[Taxacom] the family Tortricidae or just Tortricidae

Richard Jensen rjensen at saintmarys.edu
Tue Oct 13 10:43:05 CDT 2020


One aspect of this has been a (sometimes hotly) debated issue among my
botanical colleagues.  When serving in an editorial capacity, I viewed the
matter as Ken and others suggested: if referring to the family as a single
entity, then treat it as singular; when there is a stated or implied
reference to only some members of the family, or using the informal name
(e.g., rosids, tortricids), then treat it as a plural.  A number of my
botanical colleagues argued that, given the Latin origin and structure of
the name, it requires a plural verb, as in (using my favorite plant family)
"Fagaceae consist of trees and shrubs."  My view is that, because we are
not writing in Latin, but using English (I won't try to deal with other
languages), we should use English constructions, not follow Latin rules:
thus, "Fagaceae consists of trees and shrubs."

This is done regularly in other English contexts.  We do not write "Los
Angeles are a city in California" or "Colorado Springs are a city
in Colorado".  In English, it is, in my experience, generally recommended
that collective nouns (such as Tortricidae or Fagaceae) take singular
verbs.  But, not everyone follows these recommendations.

Cheers,

Dick



On Tue, Oct 13, 2020 at 11:07 AM Robert Zuparko via Taxacom <
taxacom at mailman.nhm.ku.edu> wrote:

> As to your point one: I can see three different explanations here:
>
> 1. It MAY be a matter of the perceived audience: if one is addressing
> (either in print or in person) an audience of lepidopterists, then
> "Tortricidae" is sufficient and adding the phrase "the family" does seem
> redundant to me. However, if one is addressing an audience of layfolk, who
> know little about nomenclature, emphasizing the taxonomic level could be
> useful.
>
> 2. Again, when focusing on taxonomic classification, adding "the family"
> helps add emphasis to a point one is trying to make
>
> 3. Some people are a bit on the, er, garrulous side.
>
> -Bob
>
> On Tue, Oct 13, 2020 at 5:04 AM Paul van Rijckevorsel via Taxacom <
> taxacom at mailman.nhm.ku.edu> wrote:
>
> > I agree with Ken. All three options can be correct.
> > It depends on context and intent.
> >
> > Paul
> >
> > ----- Original Message -----
> > From: "Kenneth Kinman via Taxacom" <taxacom at mailman.nhm.ku.edu>
> > To: <taxacom at mailman.nhm.ku.edu>
> > Sent: Tuesday, October 13, 2020 8:59 AM
> > Subject: Re: [Taxacom] the family Tortricidae or just Tortricidae
> >
> >
> > >     1.  I don't think it is necessarily redundant, because -idae is not
> > > only the ending for animal family names, but it is also the ending for
> > > plant subclasses (such as Rosidae).
> > >     2.  As for being singular or plural, it depends on the context
> > within
> > > the sentence.  Tortricidae are tortricids, so it can be plural
> > > ("Tortricidae are moths").   But "Family Tortricidae" is a single group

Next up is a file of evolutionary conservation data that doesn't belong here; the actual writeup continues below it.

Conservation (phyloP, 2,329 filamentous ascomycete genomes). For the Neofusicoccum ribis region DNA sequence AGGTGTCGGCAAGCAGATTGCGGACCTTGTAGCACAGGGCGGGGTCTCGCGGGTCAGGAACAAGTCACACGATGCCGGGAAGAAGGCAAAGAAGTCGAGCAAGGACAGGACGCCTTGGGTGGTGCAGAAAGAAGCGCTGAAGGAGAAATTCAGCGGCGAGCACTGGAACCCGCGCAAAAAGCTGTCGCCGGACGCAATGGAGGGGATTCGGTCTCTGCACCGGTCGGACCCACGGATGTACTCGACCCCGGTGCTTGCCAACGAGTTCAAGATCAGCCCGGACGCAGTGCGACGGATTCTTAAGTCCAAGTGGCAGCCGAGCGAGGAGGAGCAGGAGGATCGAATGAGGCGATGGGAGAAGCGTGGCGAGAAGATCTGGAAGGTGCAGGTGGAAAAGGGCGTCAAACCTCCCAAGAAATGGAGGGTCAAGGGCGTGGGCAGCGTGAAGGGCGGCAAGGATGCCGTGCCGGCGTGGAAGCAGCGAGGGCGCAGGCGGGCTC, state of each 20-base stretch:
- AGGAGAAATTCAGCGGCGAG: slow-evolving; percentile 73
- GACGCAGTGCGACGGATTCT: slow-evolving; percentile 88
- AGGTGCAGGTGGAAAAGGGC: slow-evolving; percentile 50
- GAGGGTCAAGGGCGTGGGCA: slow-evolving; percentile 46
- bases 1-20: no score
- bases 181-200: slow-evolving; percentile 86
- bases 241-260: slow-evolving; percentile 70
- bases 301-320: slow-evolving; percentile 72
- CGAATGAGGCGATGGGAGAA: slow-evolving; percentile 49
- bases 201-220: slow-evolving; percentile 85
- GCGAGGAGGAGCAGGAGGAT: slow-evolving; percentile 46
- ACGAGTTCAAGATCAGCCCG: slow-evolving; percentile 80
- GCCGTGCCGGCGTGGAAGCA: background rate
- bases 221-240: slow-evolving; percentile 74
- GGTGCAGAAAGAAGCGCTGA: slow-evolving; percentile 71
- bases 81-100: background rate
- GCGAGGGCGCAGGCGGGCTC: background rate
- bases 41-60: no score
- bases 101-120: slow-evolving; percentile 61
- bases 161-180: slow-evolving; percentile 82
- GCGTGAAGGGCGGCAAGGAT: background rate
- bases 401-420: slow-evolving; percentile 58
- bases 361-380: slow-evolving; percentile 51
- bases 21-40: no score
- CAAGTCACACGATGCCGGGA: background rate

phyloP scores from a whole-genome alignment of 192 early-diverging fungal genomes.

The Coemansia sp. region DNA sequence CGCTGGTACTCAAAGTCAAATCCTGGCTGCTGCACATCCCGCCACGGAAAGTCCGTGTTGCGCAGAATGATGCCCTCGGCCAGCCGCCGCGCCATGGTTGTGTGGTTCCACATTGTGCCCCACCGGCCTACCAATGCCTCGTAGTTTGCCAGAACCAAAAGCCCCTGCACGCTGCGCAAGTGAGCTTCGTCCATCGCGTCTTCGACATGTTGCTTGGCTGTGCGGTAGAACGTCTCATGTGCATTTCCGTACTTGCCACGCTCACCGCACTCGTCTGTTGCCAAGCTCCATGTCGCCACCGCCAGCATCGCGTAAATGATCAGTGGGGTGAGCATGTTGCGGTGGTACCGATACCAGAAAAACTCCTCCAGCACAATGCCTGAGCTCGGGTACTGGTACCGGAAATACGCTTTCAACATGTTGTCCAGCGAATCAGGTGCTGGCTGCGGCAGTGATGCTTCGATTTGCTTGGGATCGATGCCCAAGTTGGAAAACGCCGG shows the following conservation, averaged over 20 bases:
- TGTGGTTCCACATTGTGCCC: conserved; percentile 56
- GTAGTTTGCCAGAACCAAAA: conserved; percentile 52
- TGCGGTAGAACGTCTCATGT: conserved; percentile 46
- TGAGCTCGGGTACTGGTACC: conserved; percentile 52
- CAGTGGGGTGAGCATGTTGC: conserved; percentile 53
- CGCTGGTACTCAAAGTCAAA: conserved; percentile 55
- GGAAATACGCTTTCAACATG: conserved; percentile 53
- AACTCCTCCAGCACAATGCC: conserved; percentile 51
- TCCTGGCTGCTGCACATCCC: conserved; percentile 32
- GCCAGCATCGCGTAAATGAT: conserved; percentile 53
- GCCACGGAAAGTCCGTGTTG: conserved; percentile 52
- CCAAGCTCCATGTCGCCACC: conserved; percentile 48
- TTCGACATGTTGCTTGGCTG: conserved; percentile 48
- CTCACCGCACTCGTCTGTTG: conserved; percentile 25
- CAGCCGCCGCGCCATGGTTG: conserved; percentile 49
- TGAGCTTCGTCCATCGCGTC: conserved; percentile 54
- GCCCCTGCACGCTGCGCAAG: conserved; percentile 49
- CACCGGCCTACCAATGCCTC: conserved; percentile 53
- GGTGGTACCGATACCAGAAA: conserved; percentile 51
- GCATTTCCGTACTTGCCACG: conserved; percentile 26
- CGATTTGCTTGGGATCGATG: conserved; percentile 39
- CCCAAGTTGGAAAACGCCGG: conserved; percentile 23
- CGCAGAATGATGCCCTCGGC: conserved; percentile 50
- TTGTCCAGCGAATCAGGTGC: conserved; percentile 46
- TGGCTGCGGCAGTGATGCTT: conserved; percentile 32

> > as
> > > a taxon, especially when used as the subject of a sentence.  "Family
> > > Tortricidae is speciose".   If you don't explicitly refer to it as a
> > > family, you could say "Tortricidae are speciose" or "Tortricidae is
> > > speciose", depending the context (plural  tortricids or as a single
> > > taxon).   Likewise, you could say "Rosidae are speciose" (meaning
> rosids
> > > are speciose), but it would be "Rosidae is speciose" if you are
> > referring
> > > to the subclass (a singular taxon).   Perhaps it is best to make your
> > > meaning clear by saying "Rosids are a speciose group" or "Subclass
> > Rosidae
> > > is a speciose group".   Same for Tortricids and Family Tortricidae.
> > >                  ---------------Hope this helps,
> > >                                                       Ken
> > >
> > > ________________________________
> > > From: Taxacom <taxacom-bounces at mailman.nhm.ku.edu> on behalf of Soowon
> > Cho
> > > via Taxacom <taxacom at mailman.nhm.ku.edu>
> > > Sent: Monday, October 12, 2020 8:47 PM
> > > To: taxacom at mailman.nhm.ku.edu <taxacom at mailman.nhm.ku.edu>
> > > Subject: [Taxacom] the family Tortricidae or just Tortricidae
> > >
> > > Dear members,
> > >
> > > As a non-native English speaker, I have two questions and really hope
> you
> > > could help me.
> > > 1. I feel curious about why people add "the family", "the subfamily",
> > "the
> > > genus", etc. in front of the scientific name in writing: for example,
> > "the
> > > family Tortricidae" instead of just "Tortricidae". Is there a pattern
> or
> > > rule in English? I thought it is redundant when we know Tortricidae
> with
> > > idae-ending means it is a family name.
> > > 2. Sometimes I see Tortricidae, Tortricinae, or genus name Tortrix is
> > > treated as a singular, but sometimes as a plural noun. I thought, based
> > on
> > > the ICZN, they are basically plural, but, in many cases, they are
> > > considered as a singular noun. Spell checker also treats them as a
> > > singular
> > > form. This may or may not be an English question, but I hope someone
> > > please
> > > let me know how to distinguish between the two.
> > >
> > > Sincerely,
> > >
> > > --
> > > Soowon Cho
> > > chosoowon at gmail.com
> > > Dept Plant Medicine
> > > Chungbuk Nat'l Univ
> > > Cheongju, 361-763
> > > KOREA
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> --
> Robert Zuparko
> Essig Museum of Entomology
> 1101 Valley Life Sciences Building, #4780
> University of California
> Berkeley, CA 94720-3112
> (510) 643-0804
>
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-- 
Richard Jensen, Professor Emeritus
Department of Biology
Saint Mary's College
Notre Dame, IN 46556


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